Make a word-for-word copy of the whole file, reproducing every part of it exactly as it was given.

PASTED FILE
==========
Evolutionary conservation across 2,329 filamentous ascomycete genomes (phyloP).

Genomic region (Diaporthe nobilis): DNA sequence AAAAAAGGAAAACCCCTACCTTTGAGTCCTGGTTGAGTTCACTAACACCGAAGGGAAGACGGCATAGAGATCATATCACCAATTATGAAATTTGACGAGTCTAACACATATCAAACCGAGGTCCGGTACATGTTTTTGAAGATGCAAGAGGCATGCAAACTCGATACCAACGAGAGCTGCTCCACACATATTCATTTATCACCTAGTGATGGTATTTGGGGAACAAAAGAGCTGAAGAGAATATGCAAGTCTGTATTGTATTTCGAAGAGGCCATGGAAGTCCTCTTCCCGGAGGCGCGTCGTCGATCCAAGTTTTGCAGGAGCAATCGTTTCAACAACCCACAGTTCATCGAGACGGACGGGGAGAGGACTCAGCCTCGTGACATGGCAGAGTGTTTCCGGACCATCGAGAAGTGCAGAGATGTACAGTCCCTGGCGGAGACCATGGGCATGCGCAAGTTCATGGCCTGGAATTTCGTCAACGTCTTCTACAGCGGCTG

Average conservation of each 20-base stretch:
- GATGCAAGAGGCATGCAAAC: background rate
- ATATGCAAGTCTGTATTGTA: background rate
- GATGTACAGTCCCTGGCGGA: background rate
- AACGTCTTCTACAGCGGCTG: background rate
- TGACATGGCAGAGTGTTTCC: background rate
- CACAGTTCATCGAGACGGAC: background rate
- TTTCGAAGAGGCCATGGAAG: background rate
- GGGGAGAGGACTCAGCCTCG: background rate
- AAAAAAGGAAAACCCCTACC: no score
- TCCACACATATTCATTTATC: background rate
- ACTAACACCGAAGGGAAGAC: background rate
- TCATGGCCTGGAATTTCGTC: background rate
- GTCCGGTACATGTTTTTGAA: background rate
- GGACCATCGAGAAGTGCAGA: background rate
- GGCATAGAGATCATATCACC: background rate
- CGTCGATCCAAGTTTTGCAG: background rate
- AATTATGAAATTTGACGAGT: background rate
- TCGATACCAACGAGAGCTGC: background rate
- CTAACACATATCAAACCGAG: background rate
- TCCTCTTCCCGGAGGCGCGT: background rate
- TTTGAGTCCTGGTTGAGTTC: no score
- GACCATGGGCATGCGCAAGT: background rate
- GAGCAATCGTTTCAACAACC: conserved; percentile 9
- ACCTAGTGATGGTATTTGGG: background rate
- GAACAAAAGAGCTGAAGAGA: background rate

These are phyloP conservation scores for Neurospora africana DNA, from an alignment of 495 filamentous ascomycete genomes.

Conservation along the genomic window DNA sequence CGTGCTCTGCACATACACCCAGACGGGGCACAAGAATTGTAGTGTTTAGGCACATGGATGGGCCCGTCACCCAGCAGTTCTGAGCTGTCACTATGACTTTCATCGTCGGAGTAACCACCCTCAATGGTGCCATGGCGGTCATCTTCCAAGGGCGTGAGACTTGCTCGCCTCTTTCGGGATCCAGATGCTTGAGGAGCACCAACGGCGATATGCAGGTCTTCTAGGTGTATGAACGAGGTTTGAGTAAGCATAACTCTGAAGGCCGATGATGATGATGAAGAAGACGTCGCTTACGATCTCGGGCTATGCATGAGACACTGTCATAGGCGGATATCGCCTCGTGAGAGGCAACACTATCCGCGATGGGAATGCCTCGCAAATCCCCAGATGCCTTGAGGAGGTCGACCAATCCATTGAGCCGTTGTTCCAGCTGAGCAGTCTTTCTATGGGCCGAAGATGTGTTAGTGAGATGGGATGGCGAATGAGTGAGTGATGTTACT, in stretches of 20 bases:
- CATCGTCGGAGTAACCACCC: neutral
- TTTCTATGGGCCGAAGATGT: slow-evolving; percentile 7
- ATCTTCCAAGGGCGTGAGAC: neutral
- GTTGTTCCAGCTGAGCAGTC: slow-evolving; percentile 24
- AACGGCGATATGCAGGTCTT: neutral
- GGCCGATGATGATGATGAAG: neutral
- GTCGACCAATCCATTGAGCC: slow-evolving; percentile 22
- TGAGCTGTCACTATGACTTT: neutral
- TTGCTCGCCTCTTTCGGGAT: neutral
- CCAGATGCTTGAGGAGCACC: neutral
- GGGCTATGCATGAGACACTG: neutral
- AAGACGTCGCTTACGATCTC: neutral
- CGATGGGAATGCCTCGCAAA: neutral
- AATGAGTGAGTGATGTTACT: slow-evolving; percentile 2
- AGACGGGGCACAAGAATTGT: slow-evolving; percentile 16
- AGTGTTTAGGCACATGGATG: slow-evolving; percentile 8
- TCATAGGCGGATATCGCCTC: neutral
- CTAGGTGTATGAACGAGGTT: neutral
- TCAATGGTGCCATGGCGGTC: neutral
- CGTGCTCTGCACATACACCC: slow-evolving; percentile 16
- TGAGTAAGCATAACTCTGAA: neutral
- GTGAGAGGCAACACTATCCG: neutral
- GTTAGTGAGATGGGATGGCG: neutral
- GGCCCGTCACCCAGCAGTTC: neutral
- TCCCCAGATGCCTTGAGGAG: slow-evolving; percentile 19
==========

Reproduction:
Evolutionary conservation across 2,329 filamentous ascomycete genomes (phyloP).

Genomic region (Diaporthe nobilis): DNA sequence AAAAAAGGAAAACCCCTACCTTTGAGTCCTGGTTGAGTTCACTAACACCGAAGGGAAGACGGCATAGAGATCATATCACCAATTATGAAATTTGACGAGTCTAACACATATCAAACCGAGGTCCGGTACATGTTTTTGAAGATGCAAGAGGCATGCAAACTCGATACCAACGAGAGCTGCTCCACACATATTCATTTATCACCTAGTGATGGTATTTGGGGAACAAAAGAGCTGAAGAGAATATGCAAGTCTGTATTGTATTTCGAAGAGGCCATGGAAGTCCTCTTCCCGGAGGCGCGTCGTCGATCCAAGTTTTGCAGGAGCAATCGTTTCAACAACCCACAGTTCATCGAGACGGACGGGGAGAGGACTCAGCCTCGTGACATGGCAGAGTGTTTCCGGACCATCGAGAAGTGCAGAGATGTACAGTCCCTGGCGGAGACCATGGGCATGCGCAAGTTCATGGCCTGGAATTTCGTCAACGTCTTCTACAGCGGCTG

Average conservation of each 20-base stretch:
- GATGCAAGAGGCATGCAAAC: background rate
- ATATGCAAGTCTGTATTGTA: background rate
- GATGTACAGTCCCTGGCGGA: background rate
- AACGTCTTCTACAGCGGCTG: background rate
- TGACATGGCAGAGTGTTTCC: background rate
- CACAGTTCATCGAGACGGAC: background rate
- TTTCGAAGAGGCCATGGAAG: background rate
- GGGGAGAGGACTCAGCCTCG: background rate
- AAAAAAGGAAAACCCCTACC: no score
- TCCACACATATTCATTTATC: background rate
- ACTAACACCGAAGGGAAGAC: background rate
- TCATGGCCTGGAATTTCGTC: background rate
- GTCCGGTACATGTTTTTGAA: background rate
- GGACCATCGAGAAGTGCAGA: background rate
- GGCATAGAGATCATATCACC: background rate
- CGTCGATCCAAGTTTTGCAG: background rate
- AATTATGAAATTTGACGAGT: background rate
- TCGATACCAACGAGAGCTGC: background rate
- CTAACACATATCAAACCGAG: background rate
- TCCTCTTCCCGGAGGCGCGT: background rate
- TTTGAGTCCTGGTTGAGTTC: no score
- GACCATGGGCATGCGCAAGT: background rate
- GAGCAATCGTTTCAACAACC: conserved; percentile 9
- ACCTAGTGATGGTATTTGGG: background rate
- GAACAAAAGAGCTGAAGAGA: background rate

These are phyloP conservation scores for Neurospora africana DNA, from an alignment of 495 filamentous ascomycete genomes.

Conservation along the genomic window DNA sequence CGTGCTCTGCACATACACCCAGACGGGGCACAAGAATTGTAGTGTTTAGGCACATGGATGGGCCCGTCACCCAGCAGTTCTGAGCTGTCACTATGACTTTCATCGTCGGAGTAACCACCCTCAATGGTGCCATGGCGGTCATCTTCCAAGGGCGTGAGACTTGCTCGCCTCTTTCGGGATCCAGATGCTTGAGGAGCACCAACGGCGATATGCAGGTCTTCTAGGTGTATGAACGAGGTTTGAGTAAGCATAACTCTGAAGGCCGATGATGATGATGAAGAAGACGTCGCTTACGATCTCGGGCTATGCATGAGACACTGTCATAGGCGGATATCGCCTCGTGAGAGGCAACACTATCCGCGATGGGAATGCCTCGCAAATCCCCAGATGCCTTGAGGAGGTCGACCAATCCATTGAGCCGTTGTTCCAGCTGAGCAGTCTTTCTATGGGCCGAAGATGTGTTAGTGAGATGGGATGGCGAATGAGTGAGTGATGTTACT, in stretches of 20 bases:
- CATCGTCGGAGTAACCACCC: neutral
- TTTCTATGGGCCGAAGATGT: slow-evolving; percentile 7
- ATCTTCCAAGGGCGTGAGAC: neutral
- GTTGTTCCAGCTGAGCAGTC: slow-evolving; percentile 24
- AACGGCGATATGCAGGTCTT: neutral
- GGCCGATGATGATGATGAAG: neutral
- GTCGACCAATCCATTGAGCC: slow-evolving; percentile 22
- TGAGCTGTCACTATGACTTT: neutral
- TTGCTCGCCTCTTTCGGGAT: neutral
- CCAGATGCTTGAGGAGCACC: neutral
- GGGCTATGCATGAGACACTG: neutral
- AAGACGTCGCTTACGATCTC: neutral
- CGATGGGAATGCCTCGCAAA: neutral
- AATGAGTGAGTGATGTTACT: slow-evolving; percentile 2
- AGACGGGGCACAAGAATTGT: slow-evolving; percentile 16
- AGTGTTTAGGCACATGGATG: slow-evolving; percentile 8
- TCATAGGCGGATATCGCCTC: neutral
- CTAGGTGTATGAACGAGGTT: neutral
- TCAATGGTGCCATGGCGGTC: neutral
- CGTGCTCTGCACATACACCC: slow-evolving; percentile 16
- TGAGTAAGCATAACTCTGAA: neutral
- GTGAGAGGCAACACTATCCG: neutral
- GTTAGTGAGATGGGATGGCG: neutral
- GGCCCGTCACCCAGCAGTTC: neutral
- TCCCCAGATGCCTTGAGGAG: slow-evolving; percentile 19